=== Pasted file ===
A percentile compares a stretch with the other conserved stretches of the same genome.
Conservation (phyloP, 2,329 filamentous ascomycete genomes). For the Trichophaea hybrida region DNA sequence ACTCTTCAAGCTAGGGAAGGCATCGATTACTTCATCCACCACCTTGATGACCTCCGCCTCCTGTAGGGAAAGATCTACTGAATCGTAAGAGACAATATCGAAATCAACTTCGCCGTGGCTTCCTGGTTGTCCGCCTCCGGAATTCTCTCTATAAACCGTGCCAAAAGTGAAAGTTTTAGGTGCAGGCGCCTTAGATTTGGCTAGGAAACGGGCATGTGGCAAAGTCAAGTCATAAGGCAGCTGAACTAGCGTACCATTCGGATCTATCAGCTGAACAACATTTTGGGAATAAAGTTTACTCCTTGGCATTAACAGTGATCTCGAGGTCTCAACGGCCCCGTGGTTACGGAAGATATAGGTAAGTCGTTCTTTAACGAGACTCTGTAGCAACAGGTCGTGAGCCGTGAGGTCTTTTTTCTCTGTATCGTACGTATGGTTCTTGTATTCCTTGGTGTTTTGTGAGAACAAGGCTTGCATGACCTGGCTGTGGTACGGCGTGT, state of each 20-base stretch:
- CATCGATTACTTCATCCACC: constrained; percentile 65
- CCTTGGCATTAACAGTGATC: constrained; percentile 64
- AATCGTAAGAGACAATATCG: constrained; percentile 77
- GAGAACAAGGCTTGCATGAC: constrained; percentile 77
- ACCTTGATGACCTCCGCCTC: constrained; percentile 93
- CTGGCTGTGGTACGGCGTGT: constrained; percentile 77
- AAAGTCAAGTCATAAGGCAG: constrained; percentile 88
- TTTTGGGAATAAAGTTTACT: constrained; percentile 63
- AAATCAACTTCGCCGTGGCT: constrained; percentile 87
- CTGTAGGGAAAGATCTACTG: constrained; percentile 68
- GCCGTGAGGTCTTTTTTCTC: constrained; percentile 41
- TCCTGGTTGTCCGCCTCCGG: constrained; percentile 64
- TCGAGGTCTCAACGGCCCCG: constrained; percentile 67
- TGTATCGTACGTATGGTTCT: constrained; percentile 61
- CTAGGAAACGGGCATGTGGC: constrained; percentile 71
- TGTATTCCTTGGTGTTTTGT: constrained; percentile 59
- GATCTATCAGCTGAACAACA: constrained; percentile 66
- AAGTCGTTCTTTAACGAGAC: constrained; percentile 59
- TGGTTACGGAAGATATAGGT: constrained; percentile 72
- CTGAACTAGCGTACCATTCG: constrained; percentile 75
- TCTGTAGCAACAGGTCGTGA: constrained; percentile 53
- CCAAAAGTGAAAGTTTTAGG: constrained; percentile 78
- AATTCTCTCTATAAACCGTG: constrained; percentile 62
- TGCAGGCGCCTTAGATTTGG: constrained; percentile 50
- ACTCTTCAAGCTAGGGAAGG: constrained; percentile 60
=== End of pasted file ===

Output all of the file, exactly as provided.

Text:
A percentile compares a stretch with the other conserved stretches of the same genome.
Conservation (phyloP, 2,329 filamentous ascomycete genomes). For the Trichophaea hybrida region DNA sequence ACTCTTCAAGCTAGGGAAGGCATCGATTACTTCATCCACCACCTTGATGACCTCCGCCTCCTGTAGGGAAAGATCTACTGAATCGTAAGAGACAATATCGAAATCAACTTCGCCGTGGCTTCCTGGTTGTCCGCCTCCGGAATTCTCTCTATAAACCGTGCCAAAAGTGAAAGTTTTAGGTGCAGGCGCCTTAGATTTGGCTAGGAAACGGGCATGTGGCAAAGTCAAGTCATAAGGCAGCTGAACTAGCGTACCATTCGGATCTATCAGCTGAACAACATTTTGGGAATAAAGTTTACTCCTTGGCATTAACAGTGATCTCGAGGTCTCAACGGCCCCGTGGTTACGGAAGATATAGGTAAGTCGTTCTTTAACGAGACTCTGTAGCAACAGGTCGTGAGCCGTGAGGTCTTTTTTCTCTGTATCGTACGTATGGTTCTTGTATTCCTTGGTGTTTTGTGAGAACAAGGCTTGCATGACCTGGCTGTGGTACGGCGTGT, state of each 20-base stretch:
- CATCGATTACTTCATCCACC: constrained; percentile 65
- CCTTGGCATTAACAGTGATC: constrained; percentile 64
- AATCGTAAGAGACAATATCG: constrained; percentile 77
- GAGAACAAGGCTTGCATGAC: constrained; percentile 77
- ACCTTGATGACCTCCGCCTC: constrained; percentile 93
- CTGGCTGTGGTACGGCGTGT: constrained; percentile 77
- AAAGTCAAGTCATAAGGCAG: constrained; percentile 88
- TTTTGGGAATAAAGTTTACT: constrained; percentile 63
- AAATCAACTTCGCCGTGGCT: constrained; percentile 87
- CTGTAGGGAAAGATCTACTG: constrained; percentile 68
- GCCGTGAGGTCTTTTTTCTC: constrained; percentile 41
- TCCTGGTTGTCCGCCTCCGG: constrained; percentile 64
- TCGAGGTCTCAACGGCCCCG: constrained; percentile 67
- TGTATCGTACGTATGGTTCT: constrained; percentile 61
- CTAGGAAACGGGCATGTGGC: constrained; percentile 71
- TGTATTCCTTGGTGTTTTGT: constrained; percentile 59
- GATCTATCAGCTGAACAACA: constrained; percentile 66
- AAGTCGTTCTTTAACGAGAC: constrained; percentile 59
- TGGTTACGGAAGATATAGGT: constrained; percentile 72
- CTGAACTAGCGTACCATTCG: constrained; percentile 75
- TCTGTAGCAACAGGTCGTGA: constrained; percentile 53
- CCAAAAGTGAAAGTTTTAGG: constrained; percentile 78
- AATTCTCTCTATAAACCGTG: constrained; percentile 62
- TGCAGGCGCCTTAGATTTGG: constrained; percentile 50
- ACTCTTCAAGCTAGGGAAGG: constrained; percentile 60